Children's teeth begin developing in the fetus. Good nutrition from the mother during pregnancy is important in the development of the teeth. The mother's diet should have adequate amounts of calcium, phosphorus, vitamin C, and vitamin D. Certain medications, such as tetracycline, should not be taken by the mother while she is pregnant as these can cause discoloration to the developing teeth of the embryo. There are four main stages of development of the tooth:
Each tooth has four main parts, including the following:
While every child is different, most of the primary teeth (baby teeth) come in between the ages of four and 12 months. The following are general guidelines for the eruption of the baby teeth:
The teeth on the upper jaw usually erupt one to two months after the same tooth on the lower jaw. There are a total of 20 primary teeth. Usually, about one tooth erupts per month once the teeth have started coming in. There is normally a space between all the baby teeth. This leaves room for the larger permanent teeth to erupt.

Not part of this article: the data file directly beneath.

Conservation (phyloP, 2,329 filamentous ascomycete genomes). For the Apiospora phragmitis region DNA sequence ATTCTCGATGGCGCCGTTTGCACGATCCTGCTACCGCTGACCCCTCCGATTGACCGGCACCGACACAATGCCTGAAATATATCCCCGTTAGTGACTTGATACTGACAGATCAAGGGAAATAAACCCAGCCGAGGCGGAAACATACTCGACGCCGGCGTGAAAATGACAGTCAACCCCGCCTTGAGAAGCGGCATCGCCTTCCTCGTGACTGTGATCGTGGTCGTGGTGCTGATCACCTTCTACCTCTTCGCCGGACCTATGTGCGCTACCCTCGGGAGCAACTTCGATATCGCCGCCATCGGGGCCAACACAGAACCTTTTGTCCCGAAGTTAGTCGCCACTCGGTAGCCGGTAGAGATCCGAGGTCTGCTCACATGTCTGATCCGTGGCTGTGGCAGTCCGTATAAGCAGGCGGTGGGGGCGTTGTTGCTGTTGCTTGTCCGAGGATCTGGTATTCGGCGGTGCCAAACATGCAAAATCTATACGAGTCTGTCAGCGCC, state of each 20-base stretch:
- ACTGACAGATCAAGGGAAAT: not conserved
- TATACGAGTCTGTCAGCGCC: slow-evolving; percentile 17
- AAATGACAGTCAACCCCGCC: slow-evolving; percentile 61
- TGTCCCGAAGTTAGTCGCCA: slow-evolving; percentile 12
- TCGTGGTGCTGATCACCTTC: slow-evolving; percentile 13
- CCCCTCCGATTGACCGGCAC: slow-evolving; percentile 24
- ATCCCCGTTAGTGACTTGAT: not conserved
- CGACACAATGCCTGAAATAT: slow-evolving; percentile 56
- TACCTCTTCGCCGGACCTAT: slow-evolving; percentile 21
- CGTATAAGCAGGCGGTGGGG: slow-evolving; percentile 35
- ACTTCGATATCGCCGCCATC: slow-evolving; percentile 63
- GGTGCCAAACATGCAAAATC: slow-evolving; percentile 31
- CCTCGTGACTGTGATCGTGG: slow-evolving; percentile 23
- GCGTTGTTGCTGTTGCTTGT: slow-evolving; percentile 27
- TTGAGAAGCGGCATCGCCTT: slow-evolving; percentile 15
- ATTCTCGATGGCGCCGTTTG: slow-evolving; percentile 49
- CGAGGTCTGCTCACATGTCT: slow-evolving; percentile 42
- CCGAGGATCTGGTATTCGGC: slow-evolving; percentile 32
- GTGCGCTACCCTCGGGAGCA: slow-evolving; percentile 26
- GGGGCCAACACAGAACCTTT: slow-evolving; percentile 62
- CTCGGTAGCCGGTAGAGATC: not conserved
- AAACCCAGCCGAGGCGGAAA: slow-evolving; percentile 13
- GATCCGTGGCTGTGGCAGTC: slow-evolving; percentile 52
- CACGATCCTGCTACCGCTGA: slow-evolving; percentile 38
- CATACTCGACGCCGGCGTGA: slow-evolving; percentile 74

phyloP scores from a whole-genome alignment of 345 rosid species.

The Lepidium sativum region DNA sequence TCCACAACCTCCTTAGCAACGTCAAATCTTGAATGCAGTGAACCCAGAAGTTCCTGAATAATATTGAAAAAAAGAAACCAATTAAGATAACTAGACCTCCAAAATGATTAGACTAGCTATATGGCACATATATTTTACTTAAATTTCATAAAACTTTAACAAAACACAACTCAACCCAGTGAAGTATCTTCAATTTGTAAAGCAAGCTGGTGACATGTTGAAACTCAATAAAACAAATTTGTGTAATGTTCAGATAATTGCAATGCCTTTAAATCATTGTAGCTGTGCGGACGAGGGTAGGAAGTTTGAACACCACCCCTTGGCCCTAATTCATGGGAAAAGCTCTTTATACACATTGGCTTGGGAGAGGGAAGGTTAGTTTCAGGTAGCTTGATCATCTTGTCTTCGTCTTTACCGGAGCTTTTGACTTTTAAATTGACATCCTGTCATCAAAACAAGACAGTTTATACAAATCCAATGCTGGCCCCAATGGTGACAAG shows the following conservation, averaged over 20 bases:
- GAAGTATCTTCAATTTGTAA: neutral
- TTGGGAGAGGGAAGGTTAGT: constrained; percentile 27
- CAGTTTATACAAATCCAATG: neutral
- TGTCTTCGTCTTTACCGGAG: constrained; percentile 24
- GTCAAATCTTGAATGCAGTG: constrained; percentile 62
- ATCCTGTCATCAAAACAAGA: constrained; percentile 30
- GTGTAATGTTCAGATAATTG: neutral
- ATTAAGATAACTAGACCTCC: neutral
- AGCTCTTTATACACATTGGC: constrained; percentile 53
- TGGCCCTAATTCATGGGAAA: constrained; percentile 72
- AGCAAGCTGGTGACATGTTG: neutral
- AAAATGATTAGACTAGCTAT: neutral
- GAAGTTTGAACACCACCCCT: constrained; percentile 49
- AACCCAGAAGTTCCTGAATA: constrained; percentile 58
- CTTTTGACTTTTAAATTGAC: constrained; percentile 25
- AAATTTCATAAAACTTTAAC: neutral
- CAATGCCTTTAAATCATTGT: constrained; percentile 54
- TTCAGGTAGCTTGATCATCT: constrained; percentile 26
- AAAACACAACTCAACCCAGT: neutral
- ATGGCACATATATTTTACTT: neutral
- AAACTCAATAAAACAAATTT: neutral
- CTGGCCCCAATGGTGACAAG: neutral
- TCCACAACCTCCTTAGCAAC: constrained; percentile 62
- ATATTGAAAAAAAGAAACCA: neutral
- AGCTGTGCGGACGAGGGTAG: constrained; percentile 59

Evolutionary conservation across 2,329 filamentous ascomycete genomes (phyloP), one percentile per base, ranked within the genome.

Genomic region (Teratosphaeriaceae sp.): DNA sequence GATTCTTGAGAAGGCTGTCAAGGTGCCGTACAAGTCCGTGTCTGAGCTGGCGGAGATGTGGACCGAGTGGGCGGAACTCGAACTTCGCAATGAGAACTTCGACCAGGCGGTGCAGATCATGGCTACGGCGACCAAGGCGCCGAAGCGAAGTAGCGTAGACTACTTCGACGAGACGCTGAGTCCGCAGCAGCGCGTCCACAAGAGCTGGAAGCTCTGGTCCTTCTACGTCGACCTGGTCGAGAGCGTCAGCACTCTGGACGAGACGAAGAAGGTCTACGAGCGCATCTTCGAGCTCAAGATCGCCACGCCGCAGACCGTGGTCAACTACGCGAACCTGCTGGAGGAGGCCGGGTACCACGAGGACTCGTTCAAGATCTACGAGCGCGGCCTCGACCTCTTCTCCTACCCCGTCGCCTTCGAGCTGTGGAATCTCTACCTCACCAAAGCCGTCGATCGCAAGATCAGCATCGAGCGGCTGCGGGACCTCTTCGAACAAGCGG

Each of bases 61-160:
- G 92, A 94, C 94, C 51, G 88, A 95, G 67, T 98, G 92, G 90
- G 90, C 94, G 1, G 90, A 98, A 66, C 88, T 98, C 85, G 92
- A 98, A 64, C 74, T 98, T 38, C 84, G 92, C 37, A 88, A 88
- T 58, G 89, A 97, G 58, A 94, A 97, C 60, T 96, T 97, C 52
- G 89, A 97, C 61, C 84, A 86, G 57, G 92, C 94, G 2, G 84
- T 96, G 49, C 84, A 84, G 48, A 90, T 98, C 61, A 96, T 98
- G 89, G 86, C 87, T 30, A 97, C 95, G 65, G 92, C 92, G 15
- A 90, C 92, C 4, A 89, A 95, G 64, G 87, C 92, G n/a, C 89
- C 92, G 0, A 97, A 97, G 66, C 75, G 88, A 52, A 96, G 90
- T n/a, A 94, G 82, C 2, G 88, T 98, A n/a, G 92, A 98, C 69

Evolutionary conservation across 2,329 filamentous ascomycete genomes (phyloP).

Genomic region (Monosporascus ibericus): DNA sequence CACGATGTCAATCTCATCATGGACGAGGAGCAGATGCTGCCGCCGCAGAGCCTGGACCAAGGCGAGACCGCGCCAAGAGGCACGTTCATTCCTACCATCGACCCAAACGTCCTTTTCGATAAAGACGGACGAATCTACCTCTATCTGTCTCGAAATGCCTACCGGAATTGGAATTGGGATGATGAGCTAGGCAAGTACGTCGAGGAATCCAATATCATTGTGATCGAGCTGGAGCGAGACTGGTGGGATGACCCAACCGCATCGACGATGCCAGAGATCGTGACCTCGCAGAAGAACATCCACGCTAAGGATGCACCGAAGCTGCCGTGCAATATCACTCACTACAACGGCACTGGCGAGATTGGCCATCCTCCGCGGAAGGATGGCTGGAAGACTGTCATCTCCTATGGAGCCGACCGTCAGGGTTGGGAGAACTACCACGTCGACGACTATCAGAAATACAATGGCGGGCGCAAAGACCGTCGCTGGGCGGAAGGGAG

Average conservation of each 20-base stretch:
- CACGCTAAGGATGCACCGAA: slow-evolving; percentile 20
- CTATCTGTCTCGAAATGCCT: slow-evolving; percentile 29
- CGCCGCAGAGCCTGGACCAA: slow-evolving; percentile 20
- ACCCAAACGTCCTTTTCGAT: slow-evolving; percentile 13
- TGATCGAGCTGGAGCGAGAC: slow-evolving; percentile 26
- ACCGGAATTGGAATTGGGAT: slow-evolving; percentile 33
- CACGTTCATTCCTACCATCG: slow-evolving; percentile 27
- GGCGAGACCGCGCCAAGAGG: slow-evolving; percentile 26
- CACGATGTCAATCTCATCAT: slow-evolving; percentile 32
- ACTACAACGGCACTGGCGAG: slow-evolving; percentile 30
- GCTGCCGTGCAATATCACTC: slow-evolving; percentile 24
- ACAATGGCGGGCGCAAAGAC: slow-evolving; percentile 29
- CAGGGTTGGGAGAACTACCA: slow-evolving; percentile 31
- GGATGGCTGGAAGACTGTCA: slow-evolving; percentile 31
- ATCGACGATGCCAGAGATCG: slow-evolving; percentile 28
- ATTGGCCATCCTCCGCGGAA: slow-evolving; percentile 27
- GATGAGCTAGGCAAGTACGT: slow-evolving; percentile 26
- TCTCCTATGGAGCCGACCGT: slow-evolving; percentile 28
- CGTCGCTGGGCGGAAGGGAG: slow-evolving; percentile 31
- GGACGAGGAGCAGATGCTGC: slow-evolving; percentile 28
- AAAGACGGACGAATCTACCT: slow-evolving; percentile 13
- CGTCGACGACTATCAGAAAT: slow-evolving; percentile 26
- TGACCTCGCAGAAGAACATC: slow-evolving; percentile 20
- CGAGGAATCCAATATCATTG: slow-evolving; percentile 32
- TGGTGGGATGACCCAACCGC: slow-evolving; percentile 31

The eruption sequence can vary quite a bit from child to child. So, don't become overly concerned if your child's teeth do not follow the pattern above. However, if teeth fail to come in a year after the expected time, it would be advisable to check with your child's dentist to make sure they are developing properly. Below, we have provided average ages of eruption and shedding:
Your child will begin losing his/her primary teeth (baby teeth) around the age of 6. The first teeth to be lost are usually the central incisors. This is then followed by the eruption of the first permanent molars. The last baby tooth is usually lost around the age of 12, and is the cuspid or second molar. There will be a total of 32 permanent, or adult, teeth.
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